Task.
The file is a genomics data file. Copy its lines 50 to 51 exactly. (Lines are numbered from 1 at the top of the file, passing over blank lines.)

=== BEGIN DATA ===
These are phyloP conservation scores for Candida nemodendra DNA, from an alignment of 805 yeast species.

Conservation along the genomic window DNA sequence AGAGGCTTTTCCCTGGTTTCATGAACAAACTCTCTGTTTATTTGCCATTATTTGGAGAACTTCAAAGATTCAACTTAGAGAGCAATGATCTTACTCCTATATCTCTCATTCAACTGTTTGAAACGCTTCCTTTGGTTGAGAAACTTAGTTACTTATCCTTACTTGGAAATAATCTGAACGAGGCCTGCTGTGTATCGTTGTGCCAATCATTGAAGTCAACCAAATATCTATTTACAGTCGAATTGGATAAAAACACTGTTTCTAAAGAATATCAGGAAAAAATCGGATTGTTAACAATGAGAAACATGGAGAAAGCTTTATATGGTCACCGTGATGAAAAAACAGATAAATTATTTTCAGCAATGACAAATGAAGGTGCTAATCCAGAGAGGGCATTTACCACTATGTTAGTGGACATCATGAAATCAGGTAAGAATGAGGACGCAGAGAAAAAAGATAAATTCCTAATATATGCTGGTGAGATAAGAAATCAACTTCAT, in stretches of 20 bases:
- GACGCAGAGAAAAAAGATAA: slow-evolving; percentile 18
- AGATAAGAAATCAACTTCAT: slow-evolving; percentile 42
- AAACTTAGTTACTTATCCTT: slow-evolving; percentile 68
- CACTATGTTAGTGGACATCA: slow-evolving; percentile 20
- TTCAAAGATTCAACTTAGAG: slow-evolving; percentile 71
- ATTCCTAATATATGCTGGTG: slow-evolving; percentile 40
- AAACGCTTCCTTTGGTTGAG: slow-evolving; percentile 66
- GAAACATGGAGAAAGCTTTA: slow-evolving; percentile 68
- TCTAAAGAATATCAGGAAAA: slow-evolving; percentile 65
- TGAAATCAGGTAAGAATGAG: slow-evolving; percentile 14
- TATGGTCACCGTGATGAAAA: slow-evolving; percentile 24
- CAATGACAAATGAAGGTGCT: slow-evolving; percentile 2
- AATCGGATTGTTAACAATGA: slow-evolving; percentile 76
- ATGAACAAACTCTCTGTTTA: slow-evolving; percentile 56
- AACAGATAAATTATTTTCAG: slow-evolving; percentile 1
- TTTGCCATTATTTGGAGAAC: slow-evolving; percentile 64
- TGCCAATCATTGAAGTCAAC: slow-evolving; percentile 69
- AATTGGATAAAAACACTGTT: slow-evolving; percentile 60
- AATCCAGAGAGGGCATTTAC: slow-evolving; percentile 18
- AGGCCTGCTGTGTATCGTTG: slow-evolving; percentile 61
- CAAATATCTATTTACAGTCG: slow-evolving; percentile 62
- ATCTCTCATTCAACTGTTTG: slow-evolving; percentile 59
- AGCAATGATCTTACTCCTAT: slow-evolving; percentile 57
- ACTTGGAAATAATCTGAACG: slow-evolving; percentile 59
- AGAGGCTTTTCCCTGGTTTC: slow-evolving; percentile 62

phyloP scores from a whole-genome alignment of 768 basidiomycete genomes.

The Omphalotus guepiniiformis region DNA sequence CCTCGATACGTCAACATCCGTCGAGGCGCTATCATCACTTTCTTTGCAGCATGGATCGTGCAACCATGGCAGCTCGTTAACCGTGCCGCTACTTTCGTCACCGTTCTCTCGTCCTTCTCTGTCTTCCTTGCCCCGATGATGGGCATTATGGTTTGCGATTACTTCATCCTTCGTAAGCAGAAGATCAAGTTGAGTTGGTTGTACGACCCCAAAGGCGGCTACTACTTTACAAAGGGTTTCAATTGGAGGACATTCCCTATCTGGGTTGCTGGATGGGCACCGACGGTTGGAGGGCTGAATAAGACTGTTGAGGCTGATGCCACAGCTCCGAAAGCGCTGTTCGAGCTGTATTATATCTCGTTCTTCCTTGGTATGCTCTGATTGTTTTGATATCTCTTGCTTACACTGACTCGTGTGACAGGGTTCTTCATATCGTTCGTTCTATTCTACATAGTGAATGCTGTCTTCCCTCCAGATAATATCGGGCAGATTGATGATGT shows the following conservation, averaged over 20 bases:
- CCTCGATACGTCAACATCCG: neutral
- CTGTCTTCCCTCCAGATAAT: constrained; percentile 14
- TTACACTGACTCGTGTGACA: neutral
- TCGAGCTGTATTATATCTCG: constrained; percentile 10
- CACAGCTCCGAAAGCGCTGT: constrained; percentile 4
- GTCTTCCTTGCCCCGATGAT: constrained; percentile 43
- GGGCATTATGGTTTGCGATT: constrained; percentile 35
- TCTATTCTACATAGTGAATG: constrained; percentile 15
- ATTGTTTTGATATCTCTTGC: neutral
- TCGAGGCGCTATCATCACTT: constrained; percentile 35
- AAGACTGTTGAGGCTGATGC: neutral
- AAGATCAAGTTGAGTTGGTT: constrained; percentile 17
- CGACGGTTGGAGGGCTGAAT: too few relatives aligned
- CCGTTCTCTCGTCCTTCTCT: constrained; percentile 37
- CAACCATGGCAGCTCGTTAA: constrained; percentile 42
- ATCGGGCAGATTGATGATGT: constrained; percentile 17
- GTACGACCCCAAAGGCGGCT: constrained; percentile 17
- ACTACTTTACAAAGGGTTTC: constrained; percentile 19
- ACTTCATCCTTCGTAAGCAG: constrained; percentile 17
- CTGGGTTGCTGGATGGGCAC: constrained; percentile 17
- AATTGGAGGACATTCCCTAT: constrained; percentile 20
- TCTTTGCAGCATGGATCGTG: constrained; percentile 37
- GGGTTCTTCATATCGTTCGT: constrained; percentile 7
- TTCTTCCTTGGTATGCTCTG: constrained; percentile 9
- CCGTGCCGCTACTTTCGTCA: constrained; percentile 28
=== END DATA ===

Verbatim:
- AATTGGAGGACATTCCCTAT: constrained; percentile 20
- TCTTTGCAGCATGGATCGTG: constrained; percentile 37